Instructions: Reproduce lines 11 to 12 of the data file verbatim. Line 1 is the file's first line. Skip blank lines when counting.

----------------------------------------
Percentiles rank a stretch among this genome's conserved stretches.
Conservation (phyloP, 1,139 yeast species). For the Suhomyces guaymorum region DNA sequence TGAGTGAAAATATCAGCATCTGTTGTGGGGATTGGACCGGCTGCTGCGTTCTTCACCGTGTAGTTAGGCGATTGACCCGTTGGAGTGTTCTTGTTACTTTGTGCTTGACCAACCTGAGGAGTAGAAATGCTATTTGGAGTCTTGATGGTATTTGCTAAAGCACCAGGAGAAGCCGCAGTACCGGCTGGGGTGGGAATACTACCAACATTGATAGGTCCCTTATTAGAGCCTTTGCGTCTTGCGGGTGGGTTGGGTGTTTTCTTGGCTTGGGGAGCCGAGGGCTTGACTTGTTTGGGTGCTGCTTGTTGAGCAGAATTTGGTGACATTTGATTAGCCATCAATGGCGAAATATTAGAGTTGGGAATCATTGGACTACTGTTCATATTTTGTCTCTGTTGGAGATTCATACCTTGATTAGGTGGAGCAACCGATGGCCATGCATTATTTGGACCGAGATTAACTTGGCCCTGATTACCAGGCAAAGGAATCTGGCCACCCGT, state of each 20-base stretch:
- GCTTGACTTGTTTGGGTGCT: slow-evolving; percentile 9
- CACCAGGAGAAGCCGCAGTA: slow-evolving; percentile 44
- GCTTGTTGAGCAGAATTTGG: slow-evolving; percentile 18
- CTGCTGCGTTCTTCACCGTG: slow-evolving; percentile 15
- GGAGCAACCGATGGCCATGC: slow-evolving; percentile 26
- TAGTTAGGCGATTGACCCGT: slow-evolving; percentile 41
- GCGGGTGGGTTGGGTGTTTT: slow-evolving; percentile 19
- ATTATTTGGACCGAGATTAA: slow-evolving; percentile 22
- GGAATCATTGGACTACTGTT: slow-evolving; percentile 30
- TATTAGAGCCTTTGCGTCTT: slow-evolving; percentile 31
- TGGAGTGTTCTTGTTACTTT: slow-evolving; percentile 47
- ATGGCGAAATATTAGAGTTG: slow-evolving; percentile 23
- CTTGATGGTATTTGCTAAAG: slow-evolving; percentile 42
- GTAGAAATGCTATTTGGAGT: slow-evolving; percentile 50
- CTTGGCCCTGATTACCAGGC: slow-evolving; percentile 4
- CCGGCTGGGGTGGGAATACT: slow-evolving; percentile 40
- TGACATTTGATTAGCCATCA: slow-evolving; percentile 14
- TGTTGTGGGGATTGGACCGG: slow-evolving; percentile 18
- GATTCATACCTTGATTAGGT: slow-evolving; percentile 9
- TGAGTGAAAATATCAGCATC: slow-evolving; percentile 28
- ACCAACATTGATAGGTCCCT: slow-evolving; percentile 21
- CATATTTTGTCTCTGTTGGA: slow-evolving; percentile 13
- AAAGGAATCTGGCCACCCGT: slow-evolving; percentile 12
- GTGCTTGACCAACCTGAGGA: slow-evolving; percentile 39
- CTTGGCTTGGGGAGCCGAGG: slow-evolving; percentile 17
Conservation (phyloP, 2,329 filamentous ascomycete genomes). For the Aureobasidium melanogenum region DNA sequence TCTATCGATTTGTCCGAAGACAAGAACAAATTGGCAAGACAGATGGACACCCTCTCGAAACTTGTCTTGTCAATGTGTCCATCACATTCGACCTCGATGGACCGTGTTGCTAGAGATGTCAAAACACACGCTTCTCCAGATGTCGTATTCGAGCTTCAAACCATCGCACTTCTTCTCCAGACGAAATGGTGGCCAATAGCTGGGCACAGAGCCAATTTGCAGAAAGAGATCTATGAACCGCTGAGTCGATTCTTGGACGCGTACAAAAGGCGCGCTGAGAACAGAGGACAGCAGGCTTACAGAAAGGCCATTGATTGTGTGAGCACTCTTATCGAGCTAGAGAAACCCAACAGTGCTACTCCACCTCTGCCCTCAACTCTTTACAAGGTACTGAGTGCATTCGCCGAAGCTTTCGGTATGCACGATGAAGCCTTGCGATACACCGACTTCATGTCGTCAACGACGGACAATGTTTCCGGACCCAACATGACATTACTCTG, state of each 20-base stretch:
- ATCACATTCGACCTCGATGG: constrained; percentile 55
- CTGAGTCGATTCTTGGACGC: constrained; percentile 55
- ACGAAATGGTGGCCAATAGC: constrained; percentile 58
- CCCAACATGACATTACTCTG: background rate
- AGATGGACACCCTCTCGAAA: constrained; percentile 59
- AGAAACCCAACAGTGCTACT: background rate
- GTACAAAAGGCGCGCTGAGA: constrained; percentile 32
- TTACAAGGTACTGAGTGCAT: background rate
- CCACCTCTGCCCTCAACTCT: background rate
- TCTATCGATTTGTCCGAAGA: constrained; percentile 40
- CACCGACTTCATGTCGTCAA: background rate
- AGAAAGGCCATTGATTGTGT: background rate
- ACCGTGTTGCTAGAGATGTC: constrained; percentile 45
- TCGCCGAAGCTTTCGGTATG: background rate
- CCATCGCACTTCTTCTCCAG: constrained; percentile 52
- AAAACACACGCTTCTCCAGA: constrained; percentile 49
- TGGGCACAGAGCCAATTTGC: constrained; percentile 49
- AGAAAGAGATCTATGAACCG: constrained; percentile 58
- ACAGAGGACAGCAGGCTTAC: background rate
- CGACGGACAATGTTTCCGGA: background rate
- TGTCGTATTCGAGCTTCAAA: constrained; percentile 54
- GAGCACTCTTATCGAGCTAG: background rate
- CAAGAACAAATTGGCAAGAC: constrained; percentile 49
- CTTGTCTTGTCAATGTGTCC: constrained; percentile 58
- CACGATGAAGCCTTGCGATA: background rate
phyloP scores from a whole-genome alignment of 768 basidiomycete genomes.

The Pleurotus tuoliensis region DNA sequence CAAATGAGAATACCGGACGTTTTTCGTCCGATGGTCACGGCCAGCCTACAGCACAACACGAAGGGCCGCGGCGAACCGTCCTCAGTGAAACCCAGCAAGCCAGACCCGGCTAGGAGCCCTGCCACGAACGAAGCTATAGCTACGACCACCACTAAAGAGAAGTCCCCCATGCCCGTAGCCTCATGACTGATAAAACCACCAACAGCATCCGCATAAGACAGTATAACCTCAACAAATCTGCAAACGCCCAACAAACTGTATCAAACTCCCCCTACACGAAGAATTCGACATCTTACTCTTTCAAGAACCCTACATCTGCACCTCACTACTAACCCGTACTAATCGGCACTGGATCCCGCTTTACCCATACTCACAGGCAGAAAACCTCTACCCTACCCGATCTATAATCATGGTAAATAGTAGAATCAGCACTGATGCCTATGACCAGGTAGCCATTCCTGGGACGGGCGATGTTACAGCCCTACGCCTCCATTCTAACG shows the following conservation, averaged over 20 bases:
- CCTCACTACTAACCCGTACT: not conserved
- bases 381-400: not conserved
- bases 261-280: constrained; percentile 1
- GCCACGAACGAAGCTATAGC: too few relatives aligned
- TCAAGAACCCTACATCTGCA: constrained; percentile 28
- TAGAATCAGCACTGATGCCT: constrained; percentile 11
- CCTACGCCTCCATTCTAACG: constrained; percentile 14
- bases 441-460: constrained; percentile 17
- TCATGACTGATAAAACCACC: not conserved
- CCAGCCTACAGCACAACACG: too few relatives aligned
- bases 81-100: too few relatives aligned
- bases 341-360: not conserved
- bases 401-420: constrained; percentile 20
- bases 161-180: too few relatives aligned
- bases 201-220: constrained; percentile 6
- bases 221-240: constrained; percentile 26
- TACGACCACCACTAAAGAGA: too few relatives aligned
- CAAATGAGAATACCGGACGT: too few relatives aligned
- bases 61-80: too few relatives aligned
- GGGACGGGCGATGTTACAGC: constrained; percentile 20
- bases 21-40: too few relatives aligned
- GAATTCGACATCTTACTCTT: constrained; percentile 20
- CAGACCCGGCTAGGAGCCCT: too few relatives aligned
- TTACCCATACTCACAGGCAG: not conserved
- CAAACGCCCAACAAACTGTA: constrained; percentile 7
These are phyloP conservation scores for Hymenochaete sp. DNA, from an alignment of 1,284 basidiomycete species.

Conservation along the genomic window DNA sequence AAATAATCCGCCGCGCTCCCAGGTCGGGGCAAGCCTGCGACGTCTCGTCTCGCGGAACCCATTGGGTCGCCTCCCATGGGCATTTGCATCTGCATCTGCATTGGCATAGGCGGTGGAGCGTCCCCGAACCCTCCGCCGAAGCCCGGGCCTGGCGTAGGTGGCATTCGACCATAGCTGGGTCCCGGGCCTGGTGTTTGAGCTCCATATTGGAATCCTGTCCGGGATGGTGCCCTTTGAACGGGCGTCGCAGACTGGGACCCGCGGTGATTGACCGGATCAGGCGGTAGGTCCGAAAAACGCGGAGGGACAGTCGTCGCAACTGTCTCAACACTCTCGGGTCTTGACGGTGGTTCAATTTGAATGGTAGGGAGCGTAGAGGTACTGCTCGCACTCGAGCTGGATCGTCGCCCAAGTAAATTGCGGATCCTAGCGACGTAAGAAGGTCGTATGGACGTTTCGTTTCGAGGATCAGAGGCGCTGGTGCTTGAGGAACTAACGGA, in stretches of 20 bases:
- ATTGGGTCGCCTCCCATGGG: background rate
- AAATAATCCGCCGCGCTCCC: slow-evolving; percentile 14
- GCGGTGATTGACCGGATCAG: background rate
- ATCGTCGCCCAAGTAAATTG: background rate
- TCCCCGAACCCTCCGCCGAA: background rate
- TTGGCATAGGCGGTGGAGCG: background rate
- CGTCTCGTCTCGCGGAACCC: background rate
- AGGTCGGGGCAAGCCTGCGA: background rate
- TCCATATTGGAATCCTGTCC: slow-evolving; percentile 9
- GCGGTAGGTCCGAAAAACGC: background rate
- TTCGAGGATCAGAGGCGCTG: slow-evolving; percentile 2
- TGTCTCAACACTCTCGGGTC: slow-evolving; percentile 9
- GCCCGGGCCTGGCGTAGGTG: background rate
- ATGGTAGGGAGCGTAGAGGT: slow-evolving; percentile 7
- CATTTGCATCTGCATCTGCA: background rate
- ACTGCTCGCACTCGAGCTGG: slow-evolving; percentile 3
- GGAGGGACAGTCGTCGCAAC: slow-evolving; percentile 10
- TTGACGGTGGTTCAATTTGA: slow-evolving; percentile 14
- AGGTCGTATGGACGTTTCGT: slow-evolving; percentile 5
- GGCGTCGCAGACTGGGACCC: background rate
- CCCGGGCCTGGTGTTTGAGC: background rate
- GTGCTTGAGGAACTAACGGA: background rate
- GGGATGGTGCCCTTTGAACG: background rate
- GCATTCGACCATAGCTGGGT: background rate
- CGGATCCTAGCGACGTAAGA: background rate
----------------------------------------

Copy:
- GGAATCATTGGACTACTGTT: slow-evolving; percentile 30
- TATTAGAGCCTTTGCGTCTT: slow-evolving; percentile 31